What Do I Read Next?
Samuel Noah Kramer's History Begins at Sumer: Thirty-Nine Firsts in Man's Recorded History, (3rd rev. ed., Philadelphia: University of Pennsylvania Press, 1981) discusses a variety of Sumerian "innovations"—common cultural, historical, scientific, and social trends or events that were first recorded in Sumeria. Kramer's book covers such topics as: "Education: The First Schools," "Medicine: The First Pharmacopoeia," "Ethics: The First Moral Ideals," "The Sacred Marriage Rite: The First Sex Symbolism," "Ua aua: The First Lullaby," and ''Home of the Fish: The First Aquarium."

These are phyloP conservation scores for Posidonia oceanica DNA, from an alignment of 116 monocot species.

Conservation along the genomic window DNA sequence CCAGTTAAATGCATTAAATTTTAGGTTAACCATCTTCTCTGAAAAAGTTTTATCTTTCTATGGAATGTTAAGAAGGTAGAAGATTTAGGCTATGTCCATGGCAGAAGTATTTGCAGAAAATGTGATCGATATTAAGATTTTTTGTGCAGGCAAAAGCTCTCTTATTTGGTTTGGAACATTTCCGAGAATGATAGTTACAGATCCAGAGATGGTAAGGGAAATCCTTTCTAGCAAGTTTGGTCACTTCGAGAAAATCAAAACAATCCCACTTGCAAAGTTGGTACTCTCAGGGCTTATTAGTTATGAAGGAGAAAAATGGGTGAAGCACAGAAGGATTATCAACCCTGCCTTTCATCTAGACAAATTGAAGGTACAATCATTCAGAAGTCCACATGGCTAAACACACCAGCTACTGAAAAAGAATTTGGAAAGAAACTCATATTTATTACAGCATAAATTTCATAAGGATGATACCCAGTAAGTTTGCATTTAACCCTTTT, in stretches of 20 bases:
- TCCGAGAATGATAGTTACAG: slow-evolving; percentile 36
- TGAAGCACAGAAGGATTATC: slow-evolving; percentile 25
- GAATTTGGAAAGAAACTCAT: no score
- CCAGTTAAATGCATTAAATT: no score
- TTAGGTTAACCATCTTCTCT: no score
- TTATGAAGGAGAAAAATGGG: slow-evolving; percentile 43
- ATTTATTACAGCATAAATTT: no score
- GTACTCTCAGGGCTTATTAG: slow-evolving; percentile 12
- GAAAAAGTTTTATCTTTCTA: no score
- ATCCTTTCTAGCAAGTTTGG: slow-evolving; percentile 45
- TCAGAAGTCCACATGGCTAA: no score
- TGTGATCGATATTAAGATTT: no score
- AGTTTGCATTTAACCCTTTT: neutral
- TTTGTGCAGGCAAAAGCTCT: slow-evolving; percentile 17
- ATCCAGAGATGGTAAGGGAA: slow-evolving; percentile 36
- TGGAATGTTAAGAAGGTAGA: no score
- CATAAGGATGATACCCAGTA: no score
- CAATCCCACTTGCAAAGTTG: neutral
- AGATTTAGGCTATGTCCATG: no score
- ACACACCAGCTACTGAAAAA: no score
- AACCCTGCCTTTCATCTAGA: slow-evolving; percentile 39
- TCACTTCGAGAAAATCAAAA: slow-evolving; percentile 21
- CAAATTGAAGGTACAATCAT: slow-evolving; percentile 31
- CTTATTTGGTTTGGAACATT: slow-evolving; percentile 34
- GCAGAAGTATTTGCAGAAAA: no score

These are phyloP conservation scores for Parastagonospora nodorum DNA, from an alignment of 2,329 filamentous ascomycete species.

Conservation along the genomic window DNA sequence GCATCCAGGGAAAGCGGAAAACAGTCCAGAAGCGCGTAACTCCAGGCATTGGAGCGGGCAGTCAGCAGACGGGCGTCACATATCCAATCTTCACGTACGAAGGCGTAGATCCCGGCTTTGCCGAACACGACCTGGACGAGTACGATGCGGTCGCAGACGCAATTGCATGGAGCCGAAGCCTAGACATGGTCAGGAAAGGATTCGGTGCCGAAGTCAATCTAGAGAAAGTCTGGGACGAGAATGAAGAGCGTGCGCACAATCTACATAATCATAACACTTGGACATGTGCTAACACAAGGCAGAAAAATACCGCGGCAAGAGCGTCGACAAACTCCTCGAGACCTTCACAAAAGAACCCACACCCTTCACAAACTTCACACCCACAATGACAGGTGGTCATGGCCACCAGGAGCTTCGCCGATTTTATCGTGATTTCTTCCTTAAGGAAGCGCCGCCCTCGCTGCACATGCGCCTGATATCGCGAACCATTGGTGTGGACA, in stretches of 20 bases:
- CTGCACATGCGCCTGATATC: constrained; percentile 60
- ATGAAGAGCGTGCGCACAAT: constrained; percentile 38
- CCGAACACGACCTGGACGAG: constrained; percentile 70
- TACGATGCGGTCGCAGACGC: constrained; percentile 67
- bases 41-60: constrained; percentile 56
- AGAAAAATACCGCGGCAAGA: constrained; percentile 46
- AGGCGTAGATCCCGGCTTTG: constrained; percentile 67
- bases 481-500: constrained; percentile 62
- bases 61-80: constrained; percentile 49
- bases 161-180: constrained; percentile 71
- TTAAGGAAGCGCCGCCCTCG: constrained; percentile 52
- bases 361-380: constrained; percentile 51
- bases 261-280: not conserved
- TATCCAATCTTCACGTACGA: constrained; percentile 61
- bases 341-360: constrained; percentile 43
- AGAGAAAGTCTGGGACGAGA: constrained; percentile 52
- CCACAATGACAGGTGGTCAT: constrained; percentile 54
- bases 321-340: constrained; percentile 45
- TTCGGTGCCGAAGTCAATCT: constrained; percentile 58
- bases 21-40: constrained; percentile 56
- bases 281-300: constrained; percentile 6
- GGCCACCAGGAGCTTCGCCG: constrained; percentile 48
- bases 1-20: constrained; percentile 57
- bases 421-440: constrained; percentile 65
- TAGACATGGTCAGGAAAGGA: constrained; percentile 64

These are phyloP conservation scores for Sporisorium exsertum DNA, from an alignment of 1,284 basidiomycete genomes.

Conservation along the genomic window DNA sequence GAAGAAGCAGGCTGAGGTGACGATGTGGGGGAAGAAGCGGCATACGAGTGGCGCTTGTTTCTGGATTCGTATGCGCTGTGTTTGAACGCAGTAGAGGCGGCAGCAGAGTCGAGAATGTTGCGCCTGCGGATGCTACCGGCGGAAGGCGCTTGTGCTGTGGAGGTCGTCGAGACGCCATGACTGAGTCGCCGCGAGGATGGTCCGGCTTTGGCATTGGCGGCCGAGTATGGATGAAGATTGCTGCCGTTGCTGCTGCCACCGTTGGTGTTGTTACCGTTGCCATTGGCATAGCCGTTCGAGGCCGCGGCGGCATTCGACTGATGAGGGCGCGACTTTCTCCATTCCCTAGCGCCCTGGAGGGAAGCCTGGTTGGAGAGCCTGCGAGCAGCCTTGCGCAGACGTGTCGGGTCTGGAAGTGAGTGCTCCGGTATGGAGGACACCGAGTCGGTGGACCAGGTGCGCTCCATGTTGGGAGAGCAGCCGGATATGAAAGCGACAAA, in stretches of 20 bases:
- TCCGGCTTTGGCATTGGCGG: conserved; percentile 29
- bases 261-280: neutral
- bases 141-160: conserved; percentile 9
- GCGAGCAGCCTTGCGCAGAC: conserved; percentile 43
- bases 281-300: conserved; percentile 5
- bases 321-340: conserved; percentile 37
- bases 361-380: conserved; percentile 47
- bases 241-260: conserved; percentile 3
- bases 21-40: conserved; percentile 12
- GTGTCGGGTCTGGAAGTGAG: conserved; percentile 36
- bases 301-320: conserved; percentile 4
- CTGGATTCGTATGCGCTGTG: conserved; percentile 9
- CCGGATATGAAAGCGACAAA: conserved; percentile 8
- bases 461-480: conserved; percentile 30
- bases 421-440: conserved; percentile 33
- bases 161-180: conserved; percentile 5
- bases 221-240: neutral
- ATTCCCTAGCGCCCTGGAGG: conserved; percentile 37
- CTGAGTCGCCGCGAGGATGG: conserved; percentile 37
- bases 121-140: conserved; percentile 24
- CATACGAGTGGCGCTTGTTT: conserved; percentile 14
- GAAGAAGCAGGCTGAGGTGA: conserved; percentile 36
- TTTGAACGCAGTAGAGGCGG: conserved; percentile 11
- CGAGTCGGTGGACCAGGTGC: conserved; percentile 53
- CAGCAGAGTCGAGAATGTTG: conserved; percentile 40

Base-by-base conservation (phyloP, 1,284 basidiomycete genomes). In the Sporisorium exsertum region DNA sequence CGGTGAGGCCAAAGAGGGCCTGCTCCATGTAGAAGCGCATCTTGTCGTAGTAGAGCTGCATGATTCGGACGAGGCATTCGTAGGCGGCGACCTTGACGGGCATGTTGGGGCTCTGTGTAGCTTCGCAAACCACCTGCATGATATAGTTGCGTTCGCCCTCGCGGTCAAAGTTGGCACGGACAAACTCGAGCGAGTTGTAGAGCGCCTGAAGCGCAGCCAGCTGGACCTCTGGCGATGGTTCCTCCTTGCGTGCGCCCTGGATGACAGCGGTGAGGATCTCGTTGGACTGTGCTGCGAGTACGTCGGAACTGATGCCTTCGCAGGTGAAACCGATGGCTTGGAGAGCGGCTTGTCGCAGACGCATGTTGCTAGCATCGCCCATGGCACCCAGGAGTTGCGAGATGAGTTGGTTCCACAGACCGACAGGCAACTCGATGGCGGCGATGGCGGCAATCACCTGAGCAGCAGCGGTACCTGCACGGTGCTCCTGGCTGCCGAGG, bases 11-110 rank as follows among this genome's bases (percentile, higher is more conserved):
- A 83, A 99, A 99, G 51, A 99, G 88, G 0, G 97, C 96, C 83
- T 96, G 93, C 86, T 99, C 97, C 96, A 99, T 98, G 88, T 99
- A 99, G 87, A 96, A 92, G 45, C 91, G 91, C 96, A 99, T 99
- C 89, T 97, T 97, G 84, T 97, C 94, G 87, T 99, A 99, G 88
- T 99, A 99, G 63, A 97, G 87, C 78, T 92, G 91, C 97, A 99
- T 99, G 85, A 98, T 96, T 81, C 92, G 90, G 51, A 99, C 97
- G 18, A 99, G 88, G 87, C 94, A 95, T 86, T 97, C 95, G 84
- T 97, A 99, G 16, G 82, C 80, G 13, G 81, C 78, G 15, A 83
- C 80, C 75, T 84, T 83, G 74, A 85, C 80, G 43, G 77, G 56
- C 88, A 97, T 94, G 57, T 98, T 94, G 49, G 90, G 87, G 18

James B. Pritchard's Ancient Near Eastern Texts Relating to the Old Testament (Princeton: Princeton University Press, 1950) offers an absolutely indispensable collection of literary, historical, religious, legal, and other cultural texts of the ancient Near East (Sumerian, Akkadian, Babylonian, Egyptian, and others), including the individual myths of the Sumerian Gilgamesh song-cycle; the Enuma Elish or the Mesopotamian Creation Epic, and other early mythological texts, and well-known sources like the Code of Hammurabi.